The role of policy instruments for promoting combined heat and power production with low CO2 emissions in district heating systems
Journal article, 2005

Policy instruments clearly influence the choice of production technologies and fuels in large energy systems, including district heating networks. Current Swedish policy instruments aim at promoting the use of biofuel in district heating systems, and at promoting electric power generation from renewable energy sources. However, there is increasing pressure to harmonize energy policy instruments within the EU. In addition, natural gas based combined cycle technology has emerged as the technology of choice in the power generation sector in the EU. This study aims at exploring the role of policy instruments for promoting the use of low CO2 emissions fuels in high performance combined heat and power systems in the district heating sector. The paper presents the results of a case study for a Swedish district heating network where new large size natural gas combined cycle (NGCC) combined heat and power (CHP) is being built. Given the aim of current Swedish energy policy, it is assumed that it could be of interest in the future to integrate a biofuel gasifier to the CHP plant and co-fire the gasified biofuel in the gas turbine unit, thereby reducing usage of fossil fuel. The goals of the study are to evaluate which policy instruments promote construction of the planned NGCC CHP unit, the technical performance of an integrated biofuelled pressurized gasifier with or without dryer on plant site, and which combination of policy instruments promote integration of a biofuel gasifier to the planned CHP unit. The power plant simulation program GateCycle was used for plant performance evaluation. The results show that current Swedish energy policy instruments favour investing in the NGCC CHP unit. The corresponding cost of electricity (COE) from the NGCC CHP unit is estimated at 253SEKMW-1, which is lower than the reference power price of 284SEKMWh-1. Investing in the NGCC CHP unit is also shown to be attractive if a CO2 trading system is implemented. If the value of tradable emission permits (TEP) in such as system is 250SEKtonne-1, COE is 353SEKMW-1 compared to the reference power price of 384SEKMWh-1. It is possible to integrate a pressurized biofuel gasifier to the NGCC CHP plant without any major re-design of the combined cycle provided that the maximum degree of co-firing is limited to 27–38% (energy basis) product gas, depending on the design of the gasifier system. There are many parameters that affect the economic performance of an integrated biofuel gasifier for product gas co-firing of a NGCC CHP plant. The premium value of the co-generated renewable electricity and the value of TEPs are very important parameters. Assuming a future CO2 trading system with a TEP value of 250SEKtonne-1 and a premium value of renewable electricity of 200SEKMWh-1 COE from a CHP plant with an integrated biofuelled gasifier could be 336SEKMWh-1, which is lower than both the reference market electric power price and COE for the plant operating on natural gas alone.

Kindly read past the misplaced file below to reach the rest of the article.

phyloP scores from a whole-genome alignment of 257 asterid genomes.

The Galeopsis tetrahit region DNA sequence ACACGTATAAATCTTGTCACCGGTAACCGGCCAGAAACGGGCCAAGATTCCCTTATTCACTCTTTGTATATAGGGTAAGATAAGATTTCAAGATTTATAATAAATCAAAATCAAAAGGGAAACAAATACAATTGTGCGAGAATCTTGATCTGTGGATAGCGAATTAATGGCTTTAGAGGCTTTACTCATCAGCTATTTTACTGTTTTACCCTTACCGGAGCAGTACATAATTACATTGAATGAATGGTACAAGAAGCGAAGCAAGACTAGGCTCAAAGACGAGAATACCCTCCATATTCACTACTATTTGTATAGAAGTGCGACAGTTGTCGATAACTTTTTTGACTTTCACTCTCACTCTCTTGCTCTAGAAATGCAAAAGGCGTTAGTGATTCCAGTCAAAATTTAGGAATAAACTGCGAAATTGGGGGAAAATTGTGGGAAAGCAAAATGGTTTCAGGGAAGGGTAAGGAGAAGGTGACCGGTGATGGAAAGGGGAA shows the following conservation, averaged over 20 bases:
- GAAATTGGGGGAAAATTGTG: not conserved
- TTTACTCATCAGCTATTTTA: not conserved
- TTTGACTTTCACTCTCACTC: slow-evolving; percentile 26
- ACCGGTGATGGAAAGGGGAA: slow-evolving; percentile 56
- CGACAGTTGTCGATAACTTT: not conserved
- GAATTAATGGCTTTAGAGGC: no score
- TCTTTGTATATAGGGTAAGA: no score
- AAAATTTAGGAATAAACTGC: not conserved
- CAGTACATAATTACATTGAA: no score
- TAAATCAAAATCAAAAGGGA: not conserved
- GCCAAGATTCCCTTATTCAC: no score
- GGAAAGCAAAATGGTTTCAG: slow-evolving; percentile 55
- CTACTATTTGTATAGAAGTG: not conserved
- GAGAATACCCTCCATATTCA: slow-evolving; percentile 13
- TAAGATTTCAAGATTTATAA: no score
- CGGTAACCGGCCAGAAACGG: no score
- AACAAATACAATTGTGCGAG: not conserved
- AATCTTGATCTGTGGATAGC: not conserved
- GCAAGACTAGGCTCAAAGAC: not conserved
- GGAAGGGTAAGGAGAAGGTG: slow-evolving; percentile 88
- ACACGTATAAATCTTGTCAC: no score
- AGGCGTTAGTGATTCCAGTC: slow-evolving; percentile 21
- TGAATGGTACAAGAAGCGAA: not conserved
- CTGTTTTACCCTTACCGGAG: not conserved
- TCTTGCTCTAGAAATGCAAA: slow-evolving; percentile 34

policy instruments

natural gas





Åsa Marbe

Industrial Energy Systems and Technologies

Simon Harvey

Industrial Energy Systems and Technologies

International Journal of Energy Research

Vol. 29 6 511-537

Subject Categories

Other Environmental Engineering



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